The dominance of older males, involvement of children and major agents of injury fatalities in the NSW cases (tractors, quads, farm machinery, farm utes and bodies of water) are consistent with patterns nationally.4 Indeed, the finding that just under 60% of cases were work related highlights the significant gaps in the official SafeWork NSW data, which provide only a partial picture of the risks and consequences associated with agriculture. Agriculture is somewhat unique in that the farm is frequently the family residence, and the distinction between work and recreation is often blurred. Consequently, this exposes both children and visitors to risks that they would otherwise not be exposed to (i.e. tractors, machinery, quads and water bodies).

There is some geographical variation in the prevalence of the main agents responsible for fatalities across NSW, notably tractors and quads. With the geographic areas used being broadly comparable to the NSW Local Health District boundaries, this may provide some additional focus for locally relevant preventive activities.

This study is limited by the sole focus on fatal cases, because it is known that agriculture also has a poor record in terms of nonfatal compensable injury.2 The patterns and trends associated with these compensable injuries are likely to differ from those resulting in fatality and require further investigation. Additionally, it was not possible to ascertain the number of people working in agriculture within each SA4, so work-related rates could not be calculated for each area. As an alternative, rates were based solely on the number of agricultural establishments in each area. Finally, not all of the cases were closed by the coroner (87%), so there may be some slight variability in results (particularly for the more recent years of the study) once these cases are finalised.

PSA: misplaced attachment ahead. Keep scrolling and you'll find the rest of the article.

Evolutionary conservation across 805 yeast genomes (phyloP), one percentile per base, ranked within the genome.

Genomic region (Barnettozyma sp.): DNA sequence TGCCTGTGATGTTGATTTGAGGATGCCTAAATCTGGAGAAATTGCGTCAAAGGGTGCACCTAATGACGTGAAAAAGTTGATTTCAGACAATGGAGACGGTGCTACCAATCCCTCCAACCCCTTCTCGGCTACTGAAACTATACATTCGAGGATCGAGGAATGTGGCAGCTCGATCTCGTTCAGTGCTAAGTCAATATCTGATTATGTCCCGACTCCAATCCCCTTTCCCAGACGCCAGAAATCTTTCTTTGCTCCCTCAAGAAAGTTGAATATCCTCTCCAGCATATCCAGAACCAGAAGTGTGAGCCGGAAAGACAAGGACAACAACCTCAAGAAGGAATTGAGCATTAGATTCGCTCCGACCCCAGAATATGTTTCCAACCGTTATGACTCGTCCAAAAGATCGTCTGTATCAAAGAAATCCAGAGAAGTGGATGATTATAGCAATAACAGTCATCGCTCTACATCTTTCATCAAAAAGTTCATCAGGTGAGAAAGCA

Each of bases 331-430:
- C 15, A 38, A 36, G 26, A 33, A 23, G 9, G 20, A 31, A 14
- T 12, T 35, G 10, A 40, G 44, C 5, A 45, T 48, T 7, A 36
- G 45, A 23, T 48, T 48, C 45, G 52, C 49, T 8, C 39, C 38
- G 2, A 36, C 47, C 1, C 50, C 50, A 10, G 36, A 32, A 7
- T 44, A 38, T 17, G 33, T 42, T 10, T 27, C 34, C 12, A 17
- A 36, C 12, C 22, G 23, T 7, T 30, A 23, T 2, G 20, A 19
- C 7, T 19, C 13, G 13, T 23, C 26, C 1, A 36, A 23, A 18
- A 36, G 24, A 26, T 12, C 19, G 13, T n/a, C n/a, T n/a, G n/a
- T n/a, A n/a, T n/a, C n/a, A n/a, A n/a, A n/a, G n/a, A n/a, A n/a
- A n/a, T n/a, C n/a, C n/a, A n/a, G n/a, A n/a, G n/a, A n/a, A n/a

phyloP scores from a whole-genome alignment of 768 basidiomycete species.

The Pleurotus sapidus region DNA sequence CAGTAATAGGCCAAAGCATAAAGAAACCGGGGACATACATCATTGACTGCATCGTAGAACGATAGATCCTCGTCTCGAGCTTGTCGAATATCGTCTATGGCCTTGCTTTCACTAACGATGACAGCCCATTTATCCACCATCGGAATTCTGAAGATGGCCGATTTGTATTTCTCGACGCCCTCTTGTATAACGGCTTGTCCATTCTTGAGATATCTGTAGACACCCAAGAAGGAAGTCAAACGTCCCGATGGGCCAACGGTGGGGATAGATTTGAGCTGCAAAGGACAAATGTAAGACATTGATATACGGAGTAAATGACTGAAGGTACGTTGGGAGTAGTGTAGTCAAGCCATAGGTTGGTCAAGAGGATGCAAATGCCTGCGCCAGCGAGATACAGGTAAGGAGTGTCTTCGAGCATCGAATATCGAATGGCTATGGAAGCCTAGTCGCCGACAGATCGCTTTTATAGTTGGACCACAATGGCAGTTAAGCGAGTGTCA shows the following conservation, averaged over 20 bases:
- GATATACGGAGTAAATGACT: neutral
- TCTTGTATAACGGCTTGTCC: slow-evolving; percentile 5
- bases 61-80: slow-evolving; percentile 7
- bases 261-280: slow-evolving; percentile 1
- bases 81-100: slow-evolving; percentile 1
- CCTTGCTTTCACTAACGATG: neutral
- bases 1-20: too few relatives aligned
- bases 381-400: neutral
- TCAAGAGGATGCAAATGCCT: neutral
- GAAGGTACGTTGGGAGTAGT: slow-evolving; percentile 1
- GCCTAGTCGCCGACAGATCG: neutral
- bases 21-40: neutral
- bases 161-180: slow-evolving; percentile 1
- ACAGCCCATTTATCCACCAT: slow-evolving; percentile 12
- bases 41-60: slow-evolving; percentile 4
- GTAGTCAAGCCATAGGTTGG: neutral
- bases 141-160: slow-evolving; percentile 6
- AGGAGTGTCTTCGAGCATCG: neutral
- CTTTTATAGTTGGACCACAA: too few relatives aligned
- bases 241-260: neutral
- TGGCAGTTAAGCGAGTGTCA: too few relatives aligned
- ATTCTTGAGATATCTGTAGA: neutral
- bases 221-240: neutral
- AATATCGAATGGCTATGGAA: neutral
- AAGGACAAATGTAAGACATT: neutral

The lack of continued reductions in non-intentional fatal injury in the agriculture sector in NSW is of serious concern and suggests that alternative approaches are required. Although direct cause and effect cannot be attributed, it may be contended that the removal of injury prevention as a core priority of health services in NSW from about 2009, accompanied by a divestment of resources to support community interventions, has contributed to these results. Despite this, there is significant potential to prevent these incidents.13 However, improved investment is needed to revitalise the adoption of evidence based approaches that address the issue. Data in this study can assist by underpinning this evidence based approach.

Acknowledgements

We thank the staff of the NCIS for assisting with case identification and clarifying case details.

Copyright:

Creative Commons License

© 2017 Lower et al. This work is licensed under a Creative Commons Attribution-NonCommercial-ShareAlike 4.0 International Licence, which allows others to redistribute, adapt and share this work non-commercially provided they attribute the work and any adapted version of it is distributed under the same Creative Commons licence terms.

 

References